The lecture will be online. All information and learning materials will be provided in Moodle.
|Prequisites:||Basic knowledge in automata theory|
|Lecture times:||Monday 12:30 – 14:00 (online)|
Friday 10:30 – 11:15 (online)
|Exercise:||Friday 11:15 – 12:00 (online)|
|Language:||English or German (depending on the students’ preferences)|
|Exam:||1st exam: TBA|
2nd exam: TBA
|Contact:||Prof. Dr. Erika Abraham|
Rebecca Haehn, Jasper Nalbach
To deepen the lecture contents, weekly exercise sheets will be distributed and can be handed in before the exercises for correction. We provide sample solutions for the exercises, video recordings, the slides of the lecture, and a lecture script in Moodle (registration to the lecture required).
What are hybrid systems?
Hybrid systems are systems with mixed discrete and continuous behavior. Typical examples are physical systems which continuously evolve over time and are controlled by some discrete controller, e.g., a chip or a computer.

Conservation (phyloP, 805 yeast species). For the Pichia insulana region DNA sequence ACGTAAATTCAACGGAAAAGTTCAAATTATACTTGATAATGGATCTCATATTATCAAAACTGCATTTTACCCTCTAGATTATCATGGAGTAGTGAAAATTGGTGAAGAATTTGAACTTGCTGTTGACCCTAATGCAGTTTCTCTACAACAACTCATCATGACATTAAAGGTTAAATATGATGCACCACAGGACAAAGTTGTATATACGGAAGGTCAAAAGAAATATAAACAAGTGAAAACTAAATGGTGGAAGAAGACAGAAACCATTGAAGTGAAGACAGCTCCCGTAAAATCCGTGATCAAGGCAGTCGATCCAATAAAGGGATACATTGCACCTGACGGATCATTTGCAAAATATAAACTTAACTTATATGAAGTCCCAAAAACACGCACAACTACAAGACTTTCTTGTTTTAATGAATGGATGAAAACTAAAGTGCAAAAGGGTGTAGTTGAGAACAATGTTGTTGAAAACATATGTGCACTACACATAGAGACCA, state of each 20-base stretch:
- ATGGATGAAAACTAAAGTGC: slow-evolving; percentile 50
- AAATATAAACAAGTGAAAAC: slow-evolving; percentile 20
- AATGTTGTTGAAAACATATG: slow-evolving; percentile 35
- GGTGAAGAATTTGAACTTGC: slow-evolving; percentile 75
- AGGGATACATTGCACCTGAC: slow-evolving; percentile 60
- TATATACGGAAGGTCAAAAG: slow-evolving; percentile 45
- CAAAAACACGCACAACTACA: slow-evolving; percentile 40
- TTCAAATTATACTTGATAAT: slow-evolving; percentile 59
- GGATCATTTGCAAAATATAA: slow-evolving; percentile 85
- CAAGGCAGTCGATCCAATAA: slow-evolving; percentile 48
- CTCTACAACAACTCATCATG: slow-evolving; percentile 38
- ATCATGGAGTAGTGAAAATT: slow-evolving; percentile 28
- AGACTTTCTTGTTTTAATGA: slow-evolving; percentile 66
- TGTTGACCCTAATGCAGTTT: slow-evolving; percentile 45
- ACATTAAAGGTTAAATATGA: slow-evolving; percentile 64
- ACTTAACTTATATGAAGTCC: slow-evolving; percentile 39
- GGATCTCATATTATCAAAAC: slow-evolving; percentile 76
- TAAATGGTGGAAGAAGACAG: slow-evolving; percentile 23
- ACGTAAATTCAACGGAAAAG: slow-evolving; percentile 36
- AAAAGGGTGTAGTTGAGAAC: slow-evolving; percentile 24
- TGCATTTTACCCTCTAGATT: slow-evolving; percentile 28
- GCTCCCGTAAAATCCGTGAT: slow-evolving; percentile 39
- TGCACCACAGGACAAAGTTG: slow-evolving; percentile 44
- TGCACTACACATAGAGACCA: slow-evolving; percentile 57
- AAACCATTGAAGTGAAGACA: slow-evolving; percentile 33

Why modelling and analysis?
The behavior of hybrid systems is often safety-critical. For example, in case of an accident an airbag can save the life of the car driver, but only if the airbag reacts in time. To assure the correct functioning of such safety-critical hybrid systems, their automatic synthesis and analysis is of high importance.
In this lecture, we learn how to model hybrid systems and how to analyze the behavior of the models using formal methods. More precisely, we will learn methods to solve the reachability problem, i.e. the problem to decide whether any state from a given target set is reachable in a model.
We start with introducing hybrid automata as a modeling language for hybrid systems, define several sub-classes of hybrid automata with increasing expressive power, and for each sub-class we discuss whether the reachability problem is decidable, and develop algorithms for their analysis. Besides exact methods, we consider also over-approximative computations. Finally, we discuss extensions of hybrid automata models and their analysis methods to cover also random (probabilistic) aspects of hybrid systems.